When you first come across the word wainscoting, you might think it’s some kind of an Olympic sport. However, you may be surprised to learn that it actually has to do with wall paneling — probably not something you can commonly compete in. Before going ahead with the definition, you may wonder how the word is actually pronounced. Some might say wains coating, others might say wains cotting. Although the former is generally more common, both pronunciations are more or less acceptable.
What Is Wainscoting?
Now that we’ve established that you can’t win a gold medal in wainscoting — at least not in the Olympics — we can get more acquainted with the term. Wainscoting is essentially a dual-purpose system of molding and wood paneling. It is a feature that doubles as both a decorative and a functional item. Wainscoting was originally a wooden panel that extended from floor to ceiling, mainly used by the Dutch in the 14th century as an insulating layer against cold, damp walls. However, the wainscot panels that we are familiar with today originated in the 18th century and only cover the lower half of the walls. Over the years, wainscot panels evolved from a feature mainly designed for function to one that acts as an aesthetic element — without losing its original purpose.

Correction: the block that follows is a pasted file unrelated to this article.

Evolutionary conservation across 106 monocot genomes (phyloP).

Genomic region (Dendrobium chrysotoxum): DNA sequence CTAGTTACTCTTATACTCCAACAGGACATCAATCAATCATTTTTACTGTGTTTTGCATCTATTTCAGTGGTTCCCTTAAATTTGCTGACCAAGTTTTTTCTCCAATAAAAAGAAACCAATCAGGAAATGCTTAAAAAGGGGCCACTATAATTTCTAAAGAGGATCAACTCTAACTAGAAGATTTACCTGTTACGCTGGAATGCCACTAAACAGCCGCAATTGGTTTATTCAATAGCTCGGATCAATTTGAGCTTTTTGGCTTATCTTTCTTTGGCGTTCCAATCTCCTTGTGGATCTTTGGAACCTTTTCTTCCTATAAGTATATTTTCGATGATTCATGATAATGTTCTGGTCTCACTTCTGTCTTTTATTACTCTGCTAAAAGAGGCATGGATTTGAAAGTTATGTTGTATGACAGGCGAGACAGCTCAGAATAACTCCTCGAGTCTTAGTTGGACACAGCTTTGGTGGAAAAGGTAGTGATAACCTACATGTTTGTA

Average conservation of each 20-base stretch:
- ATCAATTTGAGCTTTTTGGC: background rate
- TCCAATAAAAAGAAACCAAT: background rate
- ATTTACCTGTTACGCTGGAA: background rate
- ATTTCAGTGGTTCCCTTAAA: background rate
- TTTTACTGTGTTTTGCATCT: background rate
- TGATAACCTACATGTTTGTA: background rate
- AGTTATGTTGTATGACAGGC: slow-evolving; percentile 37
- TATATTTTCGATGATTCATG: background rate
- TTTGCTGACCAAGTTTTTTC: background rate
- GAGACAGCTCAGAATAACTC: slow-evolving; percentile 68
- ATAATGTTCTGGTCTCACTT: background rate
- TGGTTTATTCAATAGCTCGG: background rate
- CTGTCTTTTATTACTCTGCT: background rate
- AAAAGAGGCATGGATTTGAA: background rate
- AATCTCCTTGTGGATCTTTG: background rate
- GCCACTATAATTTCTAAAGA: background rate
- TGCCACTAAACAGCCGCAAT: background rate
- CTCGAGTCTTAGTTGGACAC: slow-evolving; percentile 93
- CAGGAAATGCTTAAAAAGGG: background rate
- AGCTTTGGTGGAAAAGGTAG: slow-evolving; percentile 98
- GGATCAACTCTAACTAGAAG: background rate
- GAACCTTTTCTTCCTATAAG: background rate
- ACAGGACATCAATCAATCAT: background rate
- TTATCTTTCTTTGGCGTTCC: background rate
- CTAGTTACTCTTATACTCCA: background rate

In the 1700s, the half-length wooden panels mainly served as a guard against occasional scuffs and damages to the wall. To this day, wainscoting still serves that purpose while offering aesthetic value. Nowadays, you may choose it as a traditional design feature that introduces a sense of texture to your living space.